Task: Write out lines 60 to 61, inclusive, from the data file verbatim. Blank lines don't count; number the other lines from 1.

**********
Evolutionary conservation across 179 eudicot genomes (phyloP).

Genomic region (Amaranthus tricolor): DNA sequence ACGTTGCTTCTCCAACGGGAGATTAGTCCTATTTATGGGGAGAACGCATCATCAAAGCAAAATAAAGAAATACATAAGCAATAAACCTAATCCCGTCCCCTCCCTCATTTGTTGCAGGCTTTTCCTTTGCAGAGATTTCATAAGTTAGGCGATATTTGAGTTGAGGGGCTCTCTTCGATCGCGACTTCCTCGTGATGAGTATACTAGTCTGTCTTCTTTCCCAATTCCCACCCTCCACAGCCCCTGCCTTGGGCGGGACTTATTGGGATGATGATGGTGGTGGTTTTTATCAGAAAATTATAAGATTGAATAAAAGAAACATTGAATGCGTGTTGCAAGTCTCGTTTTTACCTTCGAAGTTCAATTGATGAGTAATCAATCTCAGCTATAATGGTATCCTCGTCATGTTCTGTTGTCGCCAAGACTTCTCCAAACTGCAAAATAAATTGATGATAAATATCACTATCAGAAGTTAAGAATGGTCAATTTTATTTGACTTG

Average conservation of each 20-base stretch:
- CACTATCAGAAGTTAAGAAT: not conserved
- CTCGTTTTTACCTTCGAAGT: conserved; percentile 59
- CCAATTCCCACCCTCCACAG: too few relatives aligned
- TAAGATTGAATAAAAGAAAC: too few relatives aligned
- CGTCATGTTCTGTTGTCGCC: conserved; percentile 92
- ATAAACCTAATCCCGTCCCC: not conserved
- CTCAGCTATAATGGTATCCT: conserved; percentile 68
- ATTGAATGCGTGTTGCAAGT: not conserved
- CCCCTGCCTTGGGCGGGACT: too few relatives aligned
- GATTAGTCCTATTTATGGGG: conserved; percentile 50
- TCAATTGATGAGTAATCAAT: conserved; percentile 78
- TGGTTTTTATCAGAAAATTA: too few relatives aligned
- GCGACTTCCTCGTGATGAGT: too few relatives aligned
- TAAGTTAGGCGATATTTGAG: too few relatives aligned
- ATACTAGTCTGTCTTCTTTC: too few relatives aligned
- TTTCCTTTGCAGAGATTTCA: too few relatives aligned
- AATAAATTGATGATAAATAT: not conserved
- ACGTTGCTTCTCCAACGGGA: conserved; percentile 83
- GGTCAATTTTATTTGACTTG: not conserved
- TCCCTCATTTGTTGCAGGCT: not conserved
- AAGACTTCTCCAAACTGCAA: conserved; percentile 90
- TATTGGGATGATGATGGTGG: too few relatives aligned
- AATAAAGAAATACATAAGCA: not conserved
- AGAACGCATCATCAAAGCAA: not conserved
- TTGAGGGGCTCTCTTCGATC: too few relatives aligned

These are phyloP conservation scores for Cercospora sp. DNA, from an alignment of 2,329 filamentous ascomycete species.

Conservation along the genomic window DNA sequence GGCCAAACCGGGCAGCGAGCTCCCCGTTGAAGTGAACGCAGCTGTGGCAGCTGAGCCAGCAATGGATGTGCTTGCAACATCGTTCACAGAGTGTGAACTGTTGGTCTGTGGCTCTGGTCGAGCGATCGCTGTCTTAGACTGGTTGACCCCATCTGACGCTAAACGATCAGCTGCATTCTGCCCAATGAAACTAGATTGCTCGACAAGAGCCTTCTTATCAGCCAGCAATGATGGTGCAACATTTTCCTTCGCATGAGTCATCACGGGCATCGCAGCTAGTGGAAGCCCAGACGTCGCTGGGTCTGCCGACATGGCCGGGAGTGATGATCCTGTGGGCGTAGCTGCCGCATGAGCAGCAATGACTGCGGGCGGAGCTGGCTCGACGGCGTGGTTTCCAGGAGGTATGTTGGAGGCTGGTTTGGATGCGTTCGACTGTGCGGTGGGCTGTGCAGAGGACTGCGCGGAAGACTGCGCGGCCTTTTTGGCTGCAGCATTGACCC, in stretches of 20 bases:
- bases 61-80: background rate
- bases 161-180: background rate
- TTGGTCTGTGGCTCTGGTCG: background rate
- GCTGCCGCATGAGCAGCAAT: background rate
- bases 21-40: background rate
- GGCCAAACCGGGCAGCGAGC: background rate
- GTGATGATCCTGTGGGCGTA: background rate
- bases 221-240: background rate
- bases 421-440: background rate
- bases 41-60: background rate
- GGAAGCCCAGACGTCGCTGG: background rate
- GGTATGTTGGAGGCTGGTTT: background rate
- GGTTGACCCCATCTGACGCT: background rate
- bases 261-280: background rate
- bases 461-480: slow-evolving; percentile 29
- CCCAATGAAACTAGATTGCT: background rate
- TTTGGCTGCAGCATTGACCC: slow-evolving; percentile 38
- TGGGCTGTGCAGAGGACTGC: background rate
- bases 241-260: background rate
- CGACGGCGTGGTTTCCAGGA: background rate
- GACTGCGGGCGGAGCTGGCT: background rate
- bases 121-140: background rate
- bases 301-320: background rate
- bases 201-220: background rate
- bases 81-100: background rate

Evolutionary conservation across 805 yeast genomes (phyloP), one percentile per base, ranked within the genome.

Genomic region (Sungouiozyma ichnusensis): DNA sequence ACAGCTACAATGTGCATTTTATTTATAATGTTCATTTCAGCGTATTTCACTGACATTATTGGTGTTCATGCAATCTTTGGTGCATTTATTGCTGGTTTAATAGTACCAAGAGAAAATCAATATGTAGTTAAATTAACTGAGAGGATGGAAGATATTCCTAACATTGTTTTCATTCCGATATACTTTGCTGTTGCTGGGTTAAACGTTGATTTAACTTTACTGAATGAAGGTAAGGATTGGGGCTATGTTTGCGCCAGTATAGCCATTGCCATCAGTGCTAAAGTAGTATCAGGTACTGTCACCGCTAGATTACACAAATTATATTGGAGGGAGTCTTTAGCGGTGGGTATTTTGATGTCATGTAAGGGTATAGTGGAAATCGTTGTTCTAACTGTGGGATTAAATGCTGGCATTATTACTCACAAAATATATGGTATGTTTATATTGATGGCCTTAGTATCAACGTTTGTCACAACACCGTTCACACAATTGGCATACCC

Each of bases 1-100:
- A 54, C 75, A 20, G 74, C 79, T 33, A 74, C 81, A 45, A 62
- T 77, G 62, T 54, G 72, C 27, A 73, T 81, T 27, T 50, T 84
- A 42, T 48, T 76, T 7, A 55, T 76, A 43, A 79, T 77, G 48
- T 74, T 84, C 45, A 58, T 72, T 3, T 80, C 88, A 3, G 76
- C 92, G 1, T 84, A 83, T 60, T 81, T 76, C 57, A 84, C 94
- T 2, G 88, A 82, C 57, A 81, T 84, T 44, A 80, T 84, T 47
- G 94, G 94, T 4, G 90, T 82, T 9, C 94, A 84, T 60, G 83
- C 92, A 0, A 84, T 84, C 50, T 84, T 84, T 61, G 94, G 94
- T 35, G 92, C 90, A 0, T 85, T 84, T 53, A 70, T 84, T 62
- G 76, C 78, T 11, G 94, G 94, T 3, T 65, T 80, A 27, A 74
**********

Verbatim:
- T 77, G 62, T 54, G 72, C 27, A 73, T 81, T 27, T 50, T 84
- A 42, T 48, T 76, T 7, A 55, T 76, A 43, A 79, T 77, G 48